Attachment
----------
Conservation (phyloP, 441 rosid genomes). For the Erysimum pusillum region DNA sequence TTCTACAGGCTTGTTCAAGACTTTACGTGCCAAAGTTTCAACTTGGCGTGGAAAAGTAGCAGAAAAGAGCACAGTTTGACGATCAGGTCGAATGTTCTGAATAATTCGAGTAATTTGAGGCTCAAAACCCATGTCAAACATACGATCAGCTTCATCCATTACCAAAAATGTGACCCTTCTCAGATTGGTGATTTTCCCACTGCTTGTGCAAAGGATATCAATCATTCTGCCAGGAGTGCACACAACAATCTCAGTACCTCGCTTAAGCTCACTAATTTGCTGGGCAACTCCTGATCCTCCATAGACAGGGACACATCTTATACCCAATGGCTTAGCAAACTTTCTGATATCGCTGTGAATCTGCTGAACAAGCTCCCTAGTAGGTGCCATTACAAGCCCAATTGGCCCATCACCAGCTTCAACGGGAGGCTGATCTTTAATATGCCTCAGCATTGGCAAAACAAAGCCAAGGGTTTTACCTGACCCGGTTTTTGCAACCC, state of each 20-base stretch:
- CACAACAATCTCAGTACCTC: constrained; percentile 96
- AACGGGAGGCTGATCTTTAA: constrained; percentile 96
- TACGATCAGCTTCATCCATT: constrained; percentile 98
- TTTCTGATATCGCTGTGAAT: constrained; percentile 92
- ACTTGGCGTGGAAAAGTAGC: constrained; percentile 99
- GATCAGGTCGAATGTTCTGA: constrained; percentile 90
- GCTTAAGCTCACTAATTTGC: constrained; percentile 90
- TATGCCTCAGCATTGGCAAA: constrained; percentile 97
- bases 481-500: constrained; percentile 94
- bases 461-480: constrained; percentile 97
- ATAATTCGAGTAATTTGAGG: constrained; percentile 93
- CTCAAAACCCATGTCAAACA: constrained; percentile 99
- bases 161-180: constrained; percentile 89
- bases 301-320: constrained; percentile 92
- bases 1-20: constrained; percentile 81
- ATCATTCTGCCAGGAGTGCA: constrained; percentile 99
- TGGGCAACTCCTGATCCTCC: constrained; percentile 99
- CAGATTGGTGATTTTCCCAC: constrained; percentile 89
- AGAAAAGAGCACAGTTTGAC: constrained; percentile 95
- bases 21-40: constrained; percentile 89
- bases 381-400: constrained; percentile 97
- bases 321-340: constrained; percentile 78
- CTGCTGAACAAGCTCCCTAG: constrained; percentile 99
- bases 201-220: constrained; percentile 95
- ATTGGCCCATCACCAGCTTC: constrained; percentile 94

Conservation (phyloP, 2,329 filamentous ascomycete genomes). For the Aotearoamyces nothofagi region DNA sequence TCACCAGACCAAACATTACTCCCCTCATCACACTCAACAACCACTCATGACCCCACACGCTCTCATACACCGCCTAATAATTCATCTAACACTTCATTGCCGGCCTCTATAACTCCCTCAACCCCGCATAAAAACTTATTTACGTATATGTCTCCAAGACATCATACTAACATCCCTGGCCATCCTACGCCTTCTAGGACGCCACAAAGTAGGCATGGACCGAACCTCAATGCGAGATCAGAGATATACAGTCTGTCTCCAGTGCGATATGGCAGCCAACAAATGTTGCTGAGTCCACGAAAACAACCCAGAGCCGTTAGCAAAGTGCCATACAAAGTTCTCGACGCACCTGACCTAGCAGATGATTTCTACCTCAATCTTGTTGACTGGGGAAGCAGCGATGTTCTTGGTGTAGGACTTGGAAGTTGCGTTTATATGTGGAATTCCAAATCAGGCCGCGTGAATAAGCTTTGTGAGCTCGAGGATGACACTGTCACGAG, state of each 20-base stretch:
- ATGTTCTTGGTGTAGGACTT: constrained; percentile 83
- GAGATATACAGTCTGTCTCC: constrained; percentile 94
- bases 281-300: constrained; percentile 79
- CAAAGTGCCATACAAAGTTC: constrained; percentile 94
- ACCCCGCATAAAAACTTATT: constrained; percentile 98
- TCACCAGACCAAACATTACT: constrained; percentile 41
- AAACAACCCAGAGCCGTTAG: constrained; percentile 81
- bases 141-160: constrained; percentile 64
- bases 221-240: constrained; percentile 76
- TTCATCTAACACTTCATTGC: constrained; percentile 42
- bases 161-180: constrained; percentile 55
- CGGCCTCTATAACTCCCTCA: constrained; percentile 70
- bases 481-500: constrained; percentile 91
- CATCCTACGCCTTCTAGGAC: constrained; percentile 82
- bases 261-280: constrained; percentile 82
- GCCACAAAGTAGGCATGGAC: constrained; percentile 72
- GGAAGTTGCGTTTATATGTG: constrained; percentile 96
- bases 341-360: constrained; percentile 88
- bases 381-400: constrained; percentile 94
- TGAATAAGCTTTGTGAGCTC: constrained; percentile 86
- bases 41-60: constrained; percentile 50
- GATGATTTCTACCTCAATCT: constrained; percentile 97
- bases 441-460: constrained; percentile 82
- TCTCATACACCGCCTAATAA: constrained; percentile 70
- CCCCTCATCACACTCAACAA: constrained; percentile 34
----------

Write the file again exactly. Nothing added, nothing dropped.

Conservation (phyloP, 441 rosid genomes). For the Erysimum pusillum region DNA sequence TTCTACAGGCTTGTTCAAGACTTTACGTGCCAAAGTTTCAACTTGGCGTGGAAAAGTAGCAGAAAAGAGCACAGTTTGACGATCAGGTCGAATGTTCTGAATAATTCGAGTAATTTGAGGCTCAAAACCCATGTCAAACATACGATCAGCTTCATCCATTACCAAAAATGTGACCCTTCTCAGATTGGTGATTTTCCCACTGCTTGTGCAAAGGATATCAATCATTCTGCCAGGAGTGCACACAACAATCTCAGTACCTCGCTTAAGCTCACTAATTTGCTGGGCAACTCCTGATCCTCCATAGACAGGGACACATCTTATACCCAATGGCTTAGCAAACTTTCTGATATCGCTGTGAATCTGCTGAACAAGCTCCCTAGTAGGTGCCATTACAAGCCCAATTGGCCCATCACCAGCTTCAACGGGAGGCTGATCTTTAATATGCCTCAGCATTGGCAAAACAAAGCCAAGGGTTTTACCTGACCCGGTTTTTGCAACCC, state of each 20-base stretch:
- CACAACAATCTCAGTACCTC: constrained; percentile 96
- AACGGGAGGCTGATCTTTAA: constrained; percentile 96
- TACGATCAGCTTCATCCATT: constrained; percentile 98
- TTTCTGATATCGCTGTGAAT: constrained; percentile 92
- ACTTGGCGTGGAAAAGTAGC: constrained; percentile 99
- GATCAGGTCGAATGTTCTGA: constrained; percentile 90
- GCTTAAGCTCACTAATTTGC: constrained; percentile 90
- TATGCCTCAGCATTGGCAAA: constrained; percentile 97
- bases 481-500: constrained; percentile 94
- bases 461-480: constrained; percentile 97
- ATAATTCGAGTAATTTGAGG: constrained; percentile 93
- CTCAAAACCCATGTCAAACA: constrained; percentile 99
- bases 161-180: constrained; percentile 89
- bases 301-320: constrained; percentile 92
- bases 1-20: constrained; percentile 81
- ATCATTCTGCCAGGAGTGCA: constrained; percentile 99
- TGGGCAACTCCTGATCCTCC: constrained; percentile 99
- CAGATTGGTGATTTTCCCAC: constrained; percentile 89
- AGAAAAGAGCACAGTTTGAC: constrained; percentile 95
- bases 21-40: constrained; percentile 89
- bases 381-400: constrained; percentile 97
- bases 321-340: constrained; percentile 78
- CTGCTGAACAAGCTCCCTAG: constrained; percentile 99
- bases 201-220: constrained; percentile 95
- ATTGGCCCATCACCAGCTTC: constrained; percentile 94

Conservation (phyloP, 2,329 filamentous ascomycete genomes). For the Aotearoamyces nothofagi region DNA sequence TCACCAGACCAAACATTACTCCCCTCATCACACTCAACAACCACTCATGACCCCACACGCTCTCATACACCGCCTAATAATTCATCTAACACTTCATTGCCGGCCTCTATAACTCCCTCAACCCCGCATAAAAACTTATTTACGTATATGTCTCCAAGACATCATACTAACATCCCTGGCCATCCTACGCCTTCTAGGACGCCACAAAGTAGGCATGGACCGAACCTCAATGCGAGATCAGAGATATACAGTCTGTCTCCAGTGCGATATGGCAGCCAACAAATGTTGCTGAGTCCACGAAAACAACCCAGAGCCGTTAGCAAAGTGCCATACAAAGTTCTCGACGCACCTGACCTAGCAGATGATTTCTACCTCAATCTTGTTGACTGGGGAAGCAGCGATGTTCTTGGTGTAGGACTTGGAAGTTGCGTTTATATGTGGAATTCCAAATCAGGCCGCGTGAATAAGCTTTGTGAGCTCGAGGATGACACTGTCACGAG, state of each 20-base stretch:
- ATGTTCTTGGTGTAGGACTT: constrained; percentile 83
- GAGATATACAGTCTGTCTCC: constrained; percentile 94
- bases 281-300: constrained; percentile 79
- CAAAGTGCCATACAAAGTTC: constrained; percentile 94
- ACCCCGCATAAAAACTTATT: constrained; percentile 98
- TCACCAGACCAAACATTACT: constrained; percentile 41
- AAACAACCCAGAGCCGTTAG: constrained; percentile 81
- bases 141-160: constrained; percentile 64
- bases 221-240: constrained; percentile 76
- TTCATCTAACACTTCATTGC: constrained; percentile 42
- bases 161-180: constrained; percentile 55
- CGGCCTCTATAACTCCCTCA: constrained; percentile 70
- bases 481-500: constrained; percentile 91
- CATCCTACGCCTTCTAGGAC: constrained; percentile 82
- bases 261-280: constrained; percentile 82
- GCCACAAAGTAGGCATGGAC: constrained; percentile 72
- GGAAGTTGCGTTTATATGTG: constrained; percentile 96
- bases 341-360: constrained; percentile 88
- bases 381-400: constrained; percentile 94
- TGAATAAGCTTTGTGAGCTC: constrained; percentile 86
- bases 41-60: constrained; percentile 50
- GATGATTTCTACCTCAATCT: constrained; percentile 97
- bases 441-460: constrained; percentile 82
- TCTCATACACCGCCTAATAA: constrained; percentile 70
- CCCCTCATCACACTCAACAA: constrained; percentile 34